Cargo Noir - I don't think I've ever seen a themeless Euro get so mercilessly ravaged by people for essentially being a themeless Euro. The expectations for this were higher than Vince Neil in 1984. Then people played it and found out it was a very basic auction/bidding game with a pasted on theme. I feel like there is an irony joke to be made here. The outrage at the waste of the Noir theme was laughable at best and in my mind completely misguided. Days of Wonder has been known for its lavish productions and Cargo Noir was no different. However, I don't think Days of Wonder was ever really known for pumping out these heavily themed designs. I'll let you in on a little secret though, Cargo Noir is very good at what it is. It's an incredibly mean auction game that is perfect for family game night. The game was essentially tossed off a skiff into icy waters with concrete Adidas when it arrived, but don't believe the anti-hype about this one. If you're an unscrupulous bastard like me you'll find a game that is very enjoyable.
And now for some categories and awards:
Biggest Whiff – Godzilla Kaiju Wars. Has there ever been a more disappointing licensed game? Not for me there hasn't. This game had awesome components and some HORRIBLE rules. Having this piece of crap shat out of Hedorah's rectum hole the same year as King of Tokyo was a slap in the face to Godzilla fans. Can a designer out there come up with a big ass, awesome, Kaiju game that is worth a damn? Pretty please? Maybe Gale Force Nine can make a licensed Pacific Rim game for me...that would be sweet.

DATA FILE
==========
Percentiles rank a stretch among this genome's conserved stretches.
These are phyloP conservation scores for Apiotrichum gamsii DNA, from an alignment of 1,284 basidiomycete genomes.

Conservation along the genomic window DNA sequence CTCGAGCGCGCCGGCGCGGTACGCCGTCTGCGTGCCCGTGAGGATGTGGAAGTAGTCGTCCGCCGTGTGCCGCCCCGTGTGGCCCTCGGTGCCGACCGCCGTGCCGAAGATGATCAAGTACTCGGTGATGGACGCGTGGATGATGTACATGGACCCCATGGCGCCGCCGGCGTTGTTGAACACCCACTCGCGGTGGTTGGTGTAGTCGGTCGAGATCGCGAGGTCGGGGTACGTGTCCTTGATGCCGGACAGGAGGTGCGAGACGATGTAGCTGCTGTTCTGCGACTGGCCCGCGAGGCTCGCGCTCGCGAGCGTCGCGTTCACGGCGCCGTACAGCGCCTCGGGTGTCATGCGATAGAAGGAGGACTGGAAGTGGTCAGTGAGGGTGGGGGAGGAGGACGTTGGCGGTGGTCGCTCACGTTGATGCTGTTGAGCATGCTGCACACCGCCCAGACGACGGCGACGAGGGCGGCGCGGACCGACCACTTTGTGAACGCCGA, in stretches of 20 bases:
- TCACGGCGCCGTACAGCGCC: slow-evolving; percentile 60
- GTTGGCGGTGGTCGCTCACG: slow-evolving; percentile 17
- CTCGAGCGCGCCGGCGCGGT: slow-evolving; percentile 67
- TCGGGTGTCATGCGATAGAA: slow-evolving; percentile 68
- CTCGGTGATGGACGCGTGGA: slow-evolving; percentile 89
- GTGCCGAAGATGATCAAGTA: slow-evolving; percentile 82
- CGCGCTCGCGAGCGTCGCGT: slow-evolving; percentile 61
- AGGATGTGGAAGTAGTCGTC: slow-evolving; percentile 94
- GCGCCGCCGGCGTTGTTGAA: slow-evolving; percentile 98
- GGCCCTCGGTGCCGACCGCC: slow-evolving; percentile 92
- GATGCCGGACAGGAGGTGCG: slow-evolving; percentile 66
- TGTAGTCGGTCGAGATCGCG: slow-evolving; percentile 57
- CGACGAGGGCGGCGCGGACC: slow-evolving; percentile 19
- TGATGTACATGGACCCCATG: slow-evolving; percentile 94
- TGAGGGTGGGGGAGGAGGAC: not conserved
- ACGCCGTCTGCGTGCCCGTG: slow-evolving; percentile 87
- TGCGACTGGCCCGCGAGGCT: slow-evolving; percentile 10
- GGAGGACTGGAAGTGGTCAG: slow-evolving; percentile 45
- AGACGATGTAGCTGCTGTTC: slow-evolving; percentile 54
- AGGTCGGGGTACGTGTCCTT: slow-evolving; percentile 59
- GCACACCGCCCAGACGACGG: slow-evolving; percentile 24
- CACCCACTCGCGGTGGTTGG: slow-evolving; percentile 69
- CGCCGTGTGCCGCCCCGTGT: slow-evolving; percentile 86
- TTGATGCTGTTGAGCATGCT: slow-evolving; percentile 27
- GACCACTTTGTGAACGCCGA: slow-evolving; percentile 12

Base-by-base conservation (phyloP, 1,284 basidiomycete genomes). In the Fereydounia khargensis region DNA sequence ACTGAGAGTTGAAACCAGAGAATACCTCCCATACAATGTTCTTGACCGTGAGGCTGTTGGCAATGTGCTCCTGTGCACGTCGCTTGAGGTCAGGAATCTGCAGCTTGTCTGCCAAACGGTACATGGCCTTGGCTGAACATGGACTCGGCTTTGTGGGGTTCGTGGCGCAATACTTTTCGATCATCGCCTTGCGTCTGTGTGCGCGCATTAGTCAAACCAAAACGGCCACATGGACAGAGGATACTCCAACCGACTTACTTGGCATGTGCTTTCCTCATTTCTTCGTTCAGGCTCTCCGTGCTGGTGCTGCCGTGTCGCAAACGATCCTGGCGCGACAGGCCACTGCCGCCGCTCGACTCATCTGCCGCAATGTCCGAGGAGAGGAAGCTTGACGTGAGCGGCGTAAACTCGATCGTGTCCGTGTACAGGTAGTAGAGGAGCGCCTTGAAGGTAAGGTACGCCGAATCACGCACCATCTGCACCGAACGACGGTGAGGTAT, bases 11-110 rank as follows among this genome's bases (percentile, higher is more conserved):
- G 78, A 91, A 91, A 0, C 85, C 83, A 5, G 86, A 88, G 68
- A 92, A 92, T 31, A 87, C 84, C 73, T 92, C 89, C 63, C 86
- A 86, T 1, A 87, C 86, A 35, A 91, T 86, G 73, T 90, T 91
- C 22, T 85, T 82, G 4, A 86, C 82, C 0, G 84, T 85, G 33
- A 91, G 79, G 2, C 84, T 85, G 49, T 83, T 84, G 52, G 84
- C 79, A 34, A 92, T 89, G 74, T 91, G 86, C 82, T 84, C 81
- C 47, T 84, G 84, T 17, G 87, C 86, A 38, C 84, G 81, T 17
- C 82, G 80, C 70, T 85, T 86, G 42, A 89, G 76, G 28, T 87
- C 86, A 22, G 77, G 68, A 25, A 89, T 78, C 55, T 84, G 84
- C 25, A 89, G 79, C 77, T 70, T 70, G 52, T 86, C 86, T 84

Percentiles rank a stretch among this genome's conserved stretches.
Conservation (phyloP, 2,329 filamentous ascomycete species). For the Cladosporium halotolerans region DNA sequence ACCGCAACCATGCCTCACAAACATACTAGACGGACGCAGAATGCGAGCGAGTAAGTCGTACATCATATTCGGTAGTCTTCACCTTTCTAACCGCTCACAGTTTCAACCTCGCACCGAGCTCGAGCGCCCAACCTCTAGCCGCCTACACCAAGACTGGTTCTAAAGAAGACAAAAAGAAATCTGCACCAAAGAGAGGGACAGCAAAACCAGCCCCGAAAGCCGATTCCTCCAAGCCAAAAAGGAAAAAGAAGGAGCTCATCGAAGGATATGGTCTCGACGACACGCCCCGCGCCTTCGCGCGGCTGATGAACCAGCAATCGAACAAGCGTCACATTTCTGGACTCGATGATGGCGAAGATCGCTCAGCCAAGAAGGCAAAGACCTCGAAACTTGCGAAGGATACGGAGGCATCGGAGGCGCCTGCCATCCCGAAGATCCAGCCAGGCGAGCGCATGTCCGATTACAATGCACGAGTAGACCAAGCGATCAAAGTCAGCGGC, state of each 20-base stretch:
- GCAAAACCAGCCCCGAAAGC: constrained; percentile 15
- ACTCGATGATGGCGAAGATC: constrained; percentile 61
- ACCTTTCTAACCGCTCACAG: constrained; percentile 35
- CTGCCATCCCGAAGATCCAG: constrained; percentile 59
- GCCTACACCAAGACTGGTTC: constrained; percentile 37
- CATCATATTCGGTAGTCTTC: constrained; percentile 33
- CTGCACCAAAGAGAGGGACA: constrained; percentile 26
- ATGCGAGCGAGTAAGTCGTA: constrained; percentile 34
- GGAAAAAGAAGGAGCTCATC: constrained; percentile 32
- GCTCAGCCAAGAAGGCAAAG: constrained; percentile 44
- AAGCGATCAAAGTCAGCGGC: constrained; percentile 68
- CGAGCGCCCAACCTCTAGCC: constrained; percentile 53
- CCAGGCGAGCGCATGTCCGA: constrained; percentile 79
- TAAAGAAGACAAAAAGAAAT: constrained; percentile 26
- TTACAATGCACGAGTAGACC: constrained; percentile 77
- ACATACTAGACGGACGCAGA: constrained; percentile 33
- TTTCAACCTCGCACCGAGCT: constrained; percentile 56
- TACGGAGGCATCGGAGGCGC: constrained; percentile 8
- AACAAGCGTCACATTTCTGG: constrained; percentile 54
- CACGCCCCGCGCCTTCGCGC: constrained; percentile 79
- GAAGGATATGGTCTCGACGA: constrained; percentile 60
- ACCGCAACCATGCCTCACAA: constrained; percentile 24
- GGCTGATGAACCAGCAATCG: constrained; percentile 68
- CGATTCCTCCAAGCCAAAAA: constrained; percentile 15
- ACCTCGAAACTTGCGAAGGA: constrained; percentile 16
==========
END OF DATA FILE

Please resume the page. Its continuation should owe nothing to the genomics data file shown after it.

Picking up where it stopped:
Hidden Gem of 2011 - Tom Wham's Feudality. I love this game. No it's not the greatest game out there, but what it lacks in tight design it more than makes up for with sheer, unbridled, fun. You get to build your own fantasy fiefdom, sleep with a slutty-victory-point-spewing Queen, fend off monsters, go to war and all sorts of other awesome stuff in less than ninety minutes. The game happily zips along and it's just a bunch of fun in box. Nobody bought it and nobody seems to have heard of it. It's awesome.
My Game of The Year Then? – Mansion of Madness. As a big Lovecraft nut the chance to play out these intimate stories was a dream come true. The game had issues, but I could happily look past them. When this game was firing on all cylinders it was magical. I still enjoy it, but that love has waned a bit over time. Plus, finding people to play with is a chore.
My Game of The Year Now? Mage Knight. It took me a long time to get around to playing this one, but damn is it satisfying. It has a stigma of being difficult to learn and play, but I think that is a bit blown out of proportion. Plus, the investment is easily worth it. Few games offer the sheer amount of depth and replayability as Mage Knight. This is special kind of game that only comes along once in a great while.